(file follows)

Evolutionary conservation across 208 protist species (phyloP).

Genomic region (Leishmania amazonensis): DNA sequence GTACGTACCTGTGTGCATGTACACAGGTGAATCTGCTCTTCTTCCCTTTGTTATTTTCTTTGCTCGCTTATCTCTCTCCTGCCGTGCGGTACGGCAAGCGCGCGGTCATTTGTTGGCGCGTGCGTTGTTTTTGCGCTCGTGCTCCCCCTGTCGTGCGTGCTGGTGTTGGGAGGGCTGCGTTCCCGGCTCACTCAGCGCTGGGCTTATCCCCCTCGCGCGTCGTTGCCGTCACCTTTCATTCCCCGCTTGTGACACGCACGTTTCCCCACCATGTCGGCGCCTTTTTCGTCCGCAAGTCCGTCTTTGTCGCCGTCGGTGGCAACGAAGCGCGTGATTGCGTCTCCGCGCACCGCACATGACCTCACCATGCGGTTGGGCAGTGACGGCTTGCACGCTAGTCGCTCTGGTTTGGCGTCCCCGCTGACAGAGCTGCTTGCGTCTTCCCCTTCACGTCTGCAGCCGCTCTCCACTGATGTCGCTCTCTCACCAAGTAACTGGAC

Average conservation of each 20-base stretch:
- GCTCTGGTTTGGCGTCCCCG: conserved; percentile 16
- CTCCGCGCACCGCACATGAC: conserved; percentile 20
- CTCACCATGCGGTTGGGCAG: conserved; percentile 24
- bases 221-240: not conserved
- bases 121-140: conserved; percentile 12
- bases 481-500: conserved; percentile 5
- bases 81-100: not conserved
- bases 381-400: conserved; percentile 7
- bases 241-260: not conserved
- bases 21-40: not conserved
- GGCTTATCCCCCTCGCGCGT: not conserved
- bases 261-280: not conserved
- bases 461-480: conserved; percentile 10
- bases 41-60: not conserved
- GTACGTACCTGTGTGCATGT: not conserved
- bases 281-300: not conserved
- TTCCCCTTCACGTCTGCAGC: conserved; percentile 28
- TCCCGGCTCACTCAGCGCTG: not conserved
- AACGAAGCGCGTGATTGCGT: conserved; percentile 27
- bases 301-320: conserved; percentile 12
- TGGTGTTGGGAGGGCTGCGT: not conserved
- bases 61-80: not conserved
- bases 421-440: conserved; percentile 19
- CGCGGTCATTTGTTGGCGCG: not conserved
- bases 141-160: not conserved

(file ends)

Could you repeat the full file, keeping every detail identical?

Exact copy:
Evolutionary conservation across 208 protist species (phyloP).

Genomic region (Leishmania amazonensis): DNA sequence GTACGTACCTGTGTGCATGTACACAGGTGAATCTGCTCTTCTTCCCTTTGTTATTTTCTTTGCTCGCTTATCTCTCTCCTGCCGTGCGGTACGGCAAGCGCGCGGTCATTTGTTGGCGCGTGCGTTGTTTTTGCGCTCGTGCTCCCCCTGTCGTGCGTGCTGGTGTTGGGAGGGCTGCGTTCCCGGCTCACTCAGCGCTGGGCTTATCCCCCTCGCGCGTCGTTGCCGTCACCTTTCATTCCCCGCTTGTGACACGCACGTTTCCCCACCATGTCGGCGCCTTTTTCGTCCGCAAGTCCGTCTTTGTCGCCGTCGGTGGCAACGAAGCGCGTGATTGCGTCTCCGCGCACCGCACATGACCTCACCATGCGGTTGGGCAGTGACGGCTTGCACGCTAGTCGCTCTGGTTTGGCGTCCCCGCTGACAGAGCTGCTTGCGTCTTCCCCTTCACGTCTGCAGCCGCTCTCCACTGATGTCGCTCTCTCACCAAGTAACTGGAC

Average conservation of each 20-base stretch:
- GCTCTGGTTTGGCGTCCCCG: conserved; percentile 16
- CTCCGCGCACCGCACATGAC: conserved; percentile 20
- CTCACCATGCGGTTGGGCAG: conserved; percentile 24
- bases 221-240: not conserved
- bases 121-140: conserved; percentile 12
- bases 481-500: conserved; percentile 5
- bases 81-100: not conserved
- bases 381-400: conserved; percentile 7
- bases 241-260: not conserved
- bases 21-40: not conserved
- GGCTTATCCCCCTCGCGCGT: not conserved
- bases 261-280: not conserved
- bases 461-480: conserved; percentile 10
- bases 41-60: not conserved
- GTACGTACCTGTGTGCATGT: not conserved
- bases 281-300: not conserved
- TTCCCCTTCACGTCTGCAGC: conserved; percentile 28
- TCCCGGCTCACTCAGCGCTG: not conserved
- AACGAAGCGCGTGATTGCGT: conserved; percentile 27
- bases 301-320: conserved; percentile 12
- TGGTGTTGGGAGGGCTGCGT: not conserved
- bases 61-80: not conserved
- bases 421-440: conserved; percentile 19
- CGCGGTCATTTGTTGGCGCG: not conserved
- bases 141-160: not conserved